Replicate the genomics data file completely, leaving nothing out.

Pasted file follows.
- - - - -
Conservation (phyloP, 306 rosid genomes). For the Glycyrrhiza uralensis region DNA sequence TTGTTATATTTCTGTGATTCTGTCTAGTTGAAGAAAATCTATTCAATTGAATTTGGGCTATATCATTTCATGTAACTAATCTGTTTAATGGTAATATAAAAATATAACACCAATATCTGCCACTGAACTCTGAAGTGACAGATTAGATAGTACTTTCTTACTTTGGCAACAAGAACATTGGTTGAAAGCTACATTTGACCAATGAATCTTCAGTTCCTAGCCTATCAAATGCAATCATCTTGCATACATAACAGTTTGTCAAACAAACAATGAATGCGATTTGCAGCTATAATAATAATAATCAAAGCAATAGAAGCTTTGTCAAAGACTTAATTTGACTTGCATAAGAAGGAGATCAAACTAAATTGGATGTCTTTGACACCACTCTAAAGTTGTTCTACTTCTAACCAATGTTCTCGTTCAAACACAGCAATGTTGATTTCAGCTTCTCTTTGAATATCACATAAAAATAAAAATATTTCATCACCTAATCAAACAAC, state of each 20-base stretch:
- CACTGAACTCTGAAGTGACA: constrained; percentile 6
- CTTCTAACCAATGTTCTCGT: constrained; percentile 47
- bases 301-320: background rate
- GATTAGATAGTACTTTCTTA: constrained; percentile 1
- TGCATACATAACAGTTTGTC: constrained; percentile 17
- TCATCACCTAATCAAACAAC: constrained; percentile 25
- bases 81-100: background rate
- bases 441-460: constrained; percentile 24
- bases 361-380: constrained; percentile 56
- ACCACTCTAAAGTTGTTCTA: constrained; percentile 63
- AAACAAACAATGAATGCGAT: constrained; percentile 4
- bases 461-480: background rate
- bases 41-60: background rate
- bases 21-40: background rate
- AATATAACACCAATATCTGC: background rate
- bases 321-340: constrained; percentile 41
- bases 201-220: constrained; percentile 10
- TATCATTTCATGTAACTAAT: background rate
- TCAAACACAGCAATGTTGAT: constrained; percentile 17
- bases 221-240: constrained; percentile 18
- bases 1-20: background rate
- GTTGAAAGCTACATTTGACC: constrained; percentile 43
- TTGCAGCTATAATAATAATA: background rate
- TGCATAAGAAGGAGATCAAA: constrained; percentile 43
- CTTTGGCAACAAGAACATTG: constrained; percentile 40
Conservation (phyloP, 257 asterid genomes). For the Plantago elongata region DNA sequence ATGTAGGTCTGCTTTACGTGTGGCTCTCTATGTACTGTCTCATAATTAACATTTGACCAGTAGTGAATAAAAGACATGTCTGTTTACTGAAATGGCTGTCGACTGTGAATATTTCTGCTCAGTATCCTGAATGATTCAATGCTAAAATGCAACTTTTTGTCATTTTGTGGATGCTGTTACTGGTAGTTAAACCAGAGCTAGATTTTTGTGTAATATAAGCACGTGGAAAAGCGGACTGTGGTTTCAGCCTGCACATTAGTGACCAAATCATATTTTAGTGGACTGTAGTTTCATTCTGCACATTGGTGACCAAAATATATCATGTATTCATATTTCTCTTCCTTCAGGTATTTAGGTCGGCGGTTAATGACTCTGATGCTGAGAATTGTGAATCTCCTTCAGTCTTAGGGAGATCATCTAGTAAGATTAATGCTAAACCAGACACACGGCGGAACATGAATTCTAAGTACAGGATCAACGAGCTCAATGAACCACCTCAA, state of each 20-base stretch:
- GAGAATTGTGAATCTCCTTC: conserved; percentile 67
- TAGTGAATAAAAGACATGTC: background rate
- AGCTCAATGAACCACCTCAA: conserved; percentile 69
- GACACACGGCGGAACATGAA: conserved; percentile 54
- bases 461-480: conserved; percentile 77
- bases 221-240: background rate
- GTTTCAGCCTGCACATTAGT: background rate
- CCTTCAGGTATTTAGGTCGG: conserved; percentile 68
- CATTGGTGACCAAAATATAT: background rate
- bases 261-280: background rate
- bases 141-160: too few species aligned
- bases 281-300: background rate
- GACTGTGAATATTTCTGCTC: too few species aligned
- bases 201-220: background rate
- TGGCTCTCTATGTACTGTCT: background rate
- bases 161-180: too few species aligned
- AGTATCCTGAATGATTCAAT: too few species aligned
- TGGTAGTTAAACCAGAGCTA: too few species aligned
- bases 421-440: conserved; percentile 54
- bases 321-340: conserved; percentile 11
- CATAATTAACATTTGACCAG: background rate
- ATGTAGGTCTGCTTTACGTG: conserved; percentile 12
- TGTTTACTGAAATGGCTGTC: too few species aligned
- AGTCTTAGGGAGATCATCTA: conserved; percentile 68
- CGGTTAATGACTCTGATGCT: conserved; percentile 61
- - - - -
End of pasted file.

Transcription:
Conservation (phyloP, 306 rosid genomes). For the Glycyrrhiza uralensis region DNA sequence TTGTTATATTTCTGTGATTCTGTCTAGTTGAAGAAAATCTATTCAATTGAATTTGGGCTATATCATTTCATGTAACTAATCTGTTTAATGGTAATATAAAAATATAACACCAATATCTGCCACTGAACTCTGAAGTGACAGATTAGATAGTACTTTCTTACTTTGGCAACAAGAACATTGGTTGAAAGCTACATTTGACCAATGAATCTTCAGTTCCTAGCCTATCAAATGCAATCATCTTGCATACATAACAGTTTGTCAAACAAACAATGAATGCGATTTGCAGCTATAATAATAATAATCAAAGCAATAGAAGCTTTGTCAAAGACTTAATTTGACTTGCATAAGAAGGAGATCAAACTAAATTGGATGTCTTTGACACCACTCTAAAGTTGTTCTACTTCTAACCAATGTTCTCGTTCAAACACAGCAATGTTGATTTCAGCTTCTCTTTGAATATCACATAAAAATAAAAATATTTCATCACCTAATCAAACAAC, state of each 20-base stretch:
- CACTGAACTCTGAAGTGACA: constrained; percentile 6
- CTTCTAACCAATGTTCTCGT: constrained; percentile 47
- bases 301-320: background rate
- GATTAGATAGTACTTTCTTA: constrained; percentile 1
- TGCATACATAACAGTTTGTC: constrained; percentile 17
- TCATCACCTAATCAAACAAC: constrained; percentile 25
- bases 81-100: background rate
- bases 441-460: constrained; percentile 24
- bases 361-380: constrained; percentile 56
- ACCACTCTAAAGTTGTTCTA: constrained; percentile 63
- AAACAAACAATGAATGCGAT: constrained; percentile 4
- bases 461-480: background rate
- bases 41-60: background rate
- bases 21-40: background rate
- AATATAACACCAATATCTGC: background rate
- bases 321-340: constrained; percentile 41
- bases 201-220: constrained; percentile 10
- TATCATTTCATGTAACTAAT: background rate
- TCAAACACAGCAATGTTGAT: constrained; percentile 17
- bases 221-240: constrained; percentile 18
- bases 1-20: background rate
- GTTGAAAGCTACATTTGACC: constrained; percentile 43
- TTGCAGCTATAATAATAATA: background rate
- TGCATAAGAAGGAGATCAAA: constrained; percentile 43
- CTTTGGCAACAAGAACATTG: constrained; percentile 40
Conservation (phyloP, 257 asterid genomes). For the Plantago elongata region DNA sequence ATGTAGGTCTGCTTTACGTGTGGCTCTCTATGTACTGTCTCATAATTAACATTTGACCAGTAGTGAATAAAAGACATGTCTGTTTACTGAAATGGCTGTCGACTGTGAATATTTCTGCTCAGTATCCTGAATGATTCAATGCTAAAATGCAACTTTTTGTCATTTTGTGGATGCTGTTACTGGTAGTTAAACCAGAGCTAGATTTTTGTGTAATATAAGCACGTGGAAAAGCGGACTGTGGTTTCAGCCTGCACATTAGTGACCAAATCATATTTTAGTGGACTGTAGTTTCATTCTGCACATTGGTGACCAAAATATATCATGTATTCATATTTCTCTTCCTTCAGGTATTTAGGTCGGCGGTTAATGACTCTGATGCTGAGAATTGTGAATCTCCTTCAGTCTTAGGGAGATCATCTAGTAAGATTAATGCTAAACCAGACACACGGCGGAACATGAATTCTAAGTACAGGATCAACGAGCTCAATGAACCACCTCAA, state of each 20-base stretch:
- GAGAATTGTGAATCTCCTTC: conserved; percentile 67
- TAGTGAATAAAAGACATGTC: background rate
- AGCTCAATGAACCACCTCAA: conserved; percentile 69
- GACACACGGCGGAACATGAA: conserved; percentile 54
- bases 461-480: conserved; percentile 77
- bases 221-240: background rate
- GTTTCAGCCTGCACATTAGT: background rate
- CCTTCAGGTATTTAGGTCGG: conserved; percentile 68
- CATTGGTGACCAAAATATAT: background rate
- bases 261-280: background rate
- bases 141-160: too few species aligned
- bases 281-300: background rate
- GACTGTGAATATTTCTGCTC: too few species aligned
- bases 201-220: background rate
- TGGCTCTCTATGTACTGTCT: background rate
- bases 161-180: too few species aligned
- AGTATCCTGAATGATTCAAT: too few species aligned
- TGGTAGTTAAACCAGAGCTA: too few species aligned
- bases 421-440: conserved; percentile 54
- bases 321-340: conserved; percentile 11
- CATAATTAACATTTGACCAG: background rate
- ATGTAGGTCTGCTTTACGTG: conserved; percentile 12
- TGTTTACTGAAATGGCTGTC: too few species aligned
- AGTCTTAGGGAGATCATCTA: conserved; percentile 68
- CGGTTAATGACTCTGATGCT: conserved; percentile 61